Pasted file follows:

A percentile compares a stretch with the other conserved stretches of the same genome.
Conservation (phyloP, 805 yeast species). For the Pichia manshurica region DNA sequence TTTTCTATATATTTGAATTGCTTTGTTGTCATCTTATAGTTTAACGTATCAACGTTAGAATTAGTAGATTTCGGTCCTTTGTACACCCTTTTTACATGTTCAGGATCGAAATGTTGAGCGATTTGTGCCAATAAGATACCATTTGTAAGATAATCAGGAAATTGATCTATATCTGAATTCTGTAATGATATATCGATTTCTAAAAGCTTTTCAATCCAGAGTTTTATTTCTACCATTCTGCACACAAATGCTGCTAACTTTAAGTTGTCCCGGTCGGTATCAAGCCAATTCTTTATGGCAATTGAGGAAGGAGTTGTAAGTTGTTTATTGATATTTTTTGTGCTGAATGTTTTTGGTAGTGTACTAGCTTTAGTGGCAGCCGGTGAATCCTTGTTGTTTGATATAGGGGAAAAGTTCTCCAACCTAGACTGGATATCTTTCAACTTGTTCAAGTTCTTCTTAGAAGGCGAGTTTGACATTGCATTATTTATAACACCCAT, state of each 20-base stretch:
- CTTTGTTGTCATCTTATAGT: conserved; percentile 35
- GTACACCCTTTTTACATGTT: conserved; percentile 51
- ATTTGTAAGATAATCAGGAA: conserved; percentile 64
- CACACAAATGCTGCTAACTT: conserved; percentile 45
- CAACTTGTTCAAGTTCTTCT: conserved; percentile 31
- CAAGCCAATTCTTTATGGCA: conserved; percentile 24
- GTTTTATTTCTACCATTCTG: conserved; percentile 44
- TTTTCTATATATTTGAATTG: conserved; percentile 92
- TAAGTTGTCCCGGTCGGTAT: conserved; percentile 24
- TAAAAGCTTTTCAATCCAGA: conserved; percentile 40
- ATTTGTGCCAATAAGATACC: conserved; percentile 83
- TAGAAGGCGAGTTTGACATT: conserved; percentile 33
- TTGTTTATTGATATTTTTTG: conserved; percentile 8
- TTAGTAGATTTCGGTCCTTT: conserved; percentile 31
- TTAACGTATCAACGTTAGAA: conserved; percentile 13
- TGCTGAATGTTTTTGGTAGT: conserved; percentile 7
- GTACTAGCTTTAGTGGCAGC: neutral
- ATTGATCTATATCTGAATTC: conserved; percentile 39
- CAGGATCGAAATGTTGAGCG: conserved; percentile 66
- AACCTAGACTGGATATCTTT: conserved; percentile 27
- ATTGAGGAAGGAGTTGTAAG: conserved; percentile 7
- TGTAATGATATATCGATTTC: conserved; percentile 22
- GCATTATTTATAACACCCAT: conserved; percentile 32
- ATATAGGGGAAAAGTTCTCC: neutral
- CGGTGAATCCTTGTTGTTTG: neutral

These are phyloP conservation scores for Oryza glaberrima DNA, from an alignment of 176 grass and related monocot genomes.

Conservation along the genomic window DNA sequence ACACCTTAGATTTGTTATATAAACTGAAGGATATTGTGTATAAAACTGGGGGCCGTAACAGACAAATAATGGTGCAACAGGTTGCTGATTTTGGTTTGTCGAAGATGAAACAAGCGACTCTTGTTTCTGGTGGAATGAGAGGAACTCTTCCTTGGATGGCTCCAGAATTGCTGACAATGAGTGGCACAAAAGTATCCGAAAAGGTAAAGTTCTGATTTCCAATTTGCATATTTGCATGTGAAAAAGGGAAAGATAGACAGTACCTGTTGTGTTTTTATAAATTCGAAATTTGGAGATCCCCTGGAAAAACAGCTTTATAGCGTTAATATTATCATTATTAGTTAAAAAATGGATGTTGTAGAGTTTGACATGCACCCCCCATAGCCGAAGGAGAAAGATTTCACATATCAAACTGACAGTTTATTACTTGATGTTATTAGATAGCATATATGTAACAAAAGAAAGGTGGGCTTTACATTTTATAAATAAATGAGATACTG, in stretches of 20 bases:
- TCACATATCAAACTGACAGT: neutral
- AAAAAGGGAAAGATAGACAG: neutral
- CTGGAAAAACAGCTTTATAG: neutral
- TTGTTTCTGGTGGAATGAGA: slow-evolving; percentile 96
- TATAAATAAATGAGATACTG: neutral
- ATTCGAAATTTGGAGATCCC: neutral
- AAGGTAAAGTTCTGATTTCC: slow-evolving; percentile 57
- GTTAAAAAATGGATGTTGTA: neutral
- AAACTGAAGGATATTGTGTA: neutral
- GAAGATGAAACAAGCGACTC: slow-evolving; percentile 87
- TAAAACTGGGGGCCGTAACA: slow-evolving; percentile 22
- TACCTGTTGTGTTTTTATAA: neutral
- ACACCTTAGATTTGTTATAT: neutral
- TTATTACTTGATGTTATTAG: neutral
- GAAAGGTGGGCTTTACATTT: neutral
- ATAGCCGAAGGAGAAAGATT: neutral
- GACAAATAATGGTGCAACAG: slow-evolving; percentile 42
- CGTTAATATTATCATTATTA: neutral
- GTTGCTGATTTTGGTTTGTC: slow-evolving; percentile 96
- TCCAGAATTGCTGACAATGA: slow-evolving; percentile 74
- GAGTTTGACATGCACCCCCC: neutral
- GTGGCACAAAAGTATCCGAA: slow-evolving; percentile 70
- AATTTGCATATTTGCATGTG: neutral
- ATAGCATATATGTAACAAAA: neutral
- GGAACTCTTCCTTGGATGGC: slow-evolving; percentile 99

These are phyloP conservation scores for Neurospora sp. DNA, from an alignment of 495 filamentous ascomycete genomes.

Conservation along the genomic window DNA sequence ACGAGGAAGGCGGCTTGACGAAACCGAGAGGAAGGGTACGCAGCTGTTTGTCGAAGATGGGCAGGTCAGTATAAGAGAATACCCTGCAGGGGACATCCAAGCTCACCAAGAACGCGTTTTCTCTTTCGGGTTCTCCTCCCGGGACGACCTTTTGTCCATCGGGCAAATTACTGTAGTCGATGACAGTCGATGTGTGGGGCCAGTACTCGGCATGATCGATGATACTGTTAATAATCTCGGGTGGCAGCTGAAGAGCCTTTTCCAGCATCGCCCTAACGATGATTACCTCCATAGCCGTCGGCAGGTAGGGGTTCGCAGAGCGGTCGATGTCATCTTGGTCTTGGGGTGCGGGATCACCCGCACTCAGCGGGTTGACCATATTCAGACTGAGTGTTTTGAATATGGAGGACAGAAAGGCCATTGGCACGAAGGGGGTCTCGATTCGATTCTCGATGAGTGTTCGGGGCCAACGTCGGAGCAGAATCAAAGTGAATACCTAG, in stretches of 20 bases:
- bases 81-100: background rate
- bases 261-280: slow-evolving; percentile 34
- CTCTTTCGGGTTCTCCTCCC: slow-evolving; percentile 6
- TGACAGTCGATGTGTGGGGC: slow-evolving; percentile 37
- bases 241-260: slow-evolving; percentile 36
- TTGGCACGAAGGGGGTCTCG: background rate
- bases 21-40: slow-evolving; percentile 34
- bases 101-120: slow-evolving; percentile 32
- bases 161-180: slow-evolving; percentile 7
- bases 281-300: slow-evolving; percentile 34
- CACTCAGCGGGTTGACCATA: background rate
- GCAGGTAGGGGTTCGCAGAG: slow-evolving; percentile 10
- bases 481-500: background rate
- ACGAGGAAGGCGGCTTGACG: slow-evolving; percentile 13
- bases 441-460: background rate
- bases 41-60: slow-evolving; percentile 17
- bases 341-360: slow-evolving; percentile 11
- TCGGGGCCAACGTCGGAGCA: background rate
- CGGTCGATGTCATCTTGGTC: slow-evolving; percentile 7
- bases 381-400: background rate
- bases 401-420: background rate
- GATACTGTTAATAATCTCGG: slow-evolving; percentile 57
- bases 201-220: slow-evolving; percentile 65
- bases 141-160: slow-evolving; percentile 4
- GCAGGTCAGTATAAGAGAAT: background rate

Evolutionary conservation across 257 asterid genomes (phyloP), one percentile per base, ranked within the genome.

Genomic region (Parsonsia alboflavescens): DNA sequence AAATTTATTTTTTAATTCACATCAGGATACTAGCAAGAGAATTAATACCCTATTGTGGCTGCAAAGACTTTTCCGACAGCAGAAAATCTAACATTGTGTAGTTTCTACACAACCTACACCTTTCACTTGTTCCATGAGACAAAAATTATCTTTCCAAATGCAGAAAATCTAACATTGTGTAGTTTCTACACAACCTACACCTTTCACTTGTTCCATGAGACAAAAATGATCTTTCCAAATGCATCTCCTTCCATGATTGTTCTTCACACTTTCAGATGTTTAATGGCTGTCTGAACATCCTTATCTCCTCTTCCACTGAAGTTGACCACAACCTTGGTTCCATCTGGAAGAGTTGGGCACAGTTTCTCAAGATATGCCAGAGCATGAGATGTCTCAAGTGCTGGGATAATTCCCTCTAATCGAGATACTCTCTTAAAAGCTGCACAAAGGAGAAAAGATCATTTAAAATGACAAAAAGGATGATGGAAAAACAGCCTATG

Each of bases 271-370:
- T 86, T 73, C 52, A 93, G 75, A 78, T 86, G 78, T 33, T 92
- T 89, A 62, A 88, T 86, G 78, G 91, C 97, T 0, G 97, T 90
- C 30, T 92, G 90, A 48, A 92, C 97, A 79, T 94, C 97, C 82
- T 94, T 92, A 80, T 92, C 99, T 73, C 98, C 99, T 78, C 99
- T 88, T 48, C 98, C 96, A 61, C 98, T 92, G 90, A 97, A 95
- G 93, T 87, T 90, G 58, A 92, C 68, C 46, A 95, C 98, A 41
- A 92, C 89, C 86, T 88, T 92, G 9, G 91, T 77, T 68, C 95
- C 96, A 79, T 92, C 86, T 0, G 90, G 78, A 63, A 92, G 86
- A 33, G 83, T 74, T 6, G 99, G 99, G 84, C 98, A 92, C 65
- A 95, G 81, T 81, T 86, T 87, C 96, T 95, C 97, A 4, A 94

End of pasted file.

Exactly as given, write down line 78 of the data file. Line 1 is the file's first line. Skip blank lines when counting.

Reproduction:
- GATACTGTTAATAATCTCGG: slow-evolving; percentile 57